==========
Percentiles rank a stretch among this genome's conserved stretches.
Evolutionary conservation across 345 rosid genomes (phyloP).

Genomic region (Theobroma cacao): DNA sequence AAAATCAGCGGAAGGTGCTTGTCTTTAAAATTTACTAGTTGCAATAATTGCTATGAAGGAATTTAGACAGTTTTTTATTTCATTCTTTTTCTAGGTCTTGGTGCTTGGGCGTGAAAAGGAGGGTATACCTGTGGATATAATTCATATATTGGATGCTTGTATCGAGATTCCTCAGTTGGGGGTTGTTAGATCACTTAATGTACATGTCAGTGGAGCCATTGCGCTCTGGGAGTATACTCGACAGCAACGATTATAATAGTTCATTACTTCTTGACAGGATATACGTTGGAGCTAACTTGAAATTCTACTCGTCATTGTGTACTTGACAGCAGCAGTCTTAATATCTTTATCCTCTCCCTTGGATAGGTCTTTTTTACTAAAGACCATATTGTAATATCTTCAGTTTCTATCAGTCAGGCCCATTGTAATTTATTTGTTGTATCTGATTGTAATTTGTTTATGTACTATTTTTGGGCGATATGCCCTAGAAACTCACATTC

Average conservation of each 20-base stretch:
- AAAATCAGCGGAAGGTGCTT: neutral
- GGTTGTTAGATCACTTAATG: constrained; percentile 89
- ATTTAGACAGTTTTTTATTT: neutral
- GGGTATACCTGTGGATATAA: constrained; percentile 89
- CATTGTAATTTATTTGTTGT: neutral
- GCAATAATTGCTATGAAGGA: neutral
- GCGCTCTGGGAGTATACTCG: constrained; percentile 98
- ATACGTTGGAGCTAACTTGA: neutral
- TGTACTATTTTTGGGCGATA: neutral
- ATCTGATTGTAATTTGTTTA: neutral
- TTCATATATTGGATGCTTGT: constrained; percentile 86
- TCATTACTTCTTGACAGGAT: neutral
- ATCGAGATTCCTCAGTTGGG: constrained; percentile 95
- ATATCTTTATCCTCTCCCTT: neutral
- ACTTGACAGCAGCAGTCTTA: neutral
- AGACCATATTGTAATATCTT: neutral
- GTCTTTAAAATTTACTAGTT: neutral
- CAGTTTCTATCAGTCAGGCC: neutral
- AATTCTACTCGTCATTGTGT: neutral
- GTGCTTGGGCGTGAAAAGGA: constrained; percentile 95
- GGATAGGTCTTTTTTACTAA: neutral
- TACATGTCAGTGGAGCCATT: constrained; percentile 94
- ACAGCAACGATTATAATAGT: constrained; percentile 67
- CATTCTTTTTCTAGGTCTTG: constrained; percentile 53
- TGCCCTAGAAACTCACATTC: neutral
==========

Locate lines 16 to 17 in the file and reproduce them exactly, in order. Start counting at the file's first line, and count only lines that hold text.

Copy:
- TCATTACTTCTTGACAGGAT: neutral
- ATCGAGATTCCTCAGTTGGG: constrained; percentile 95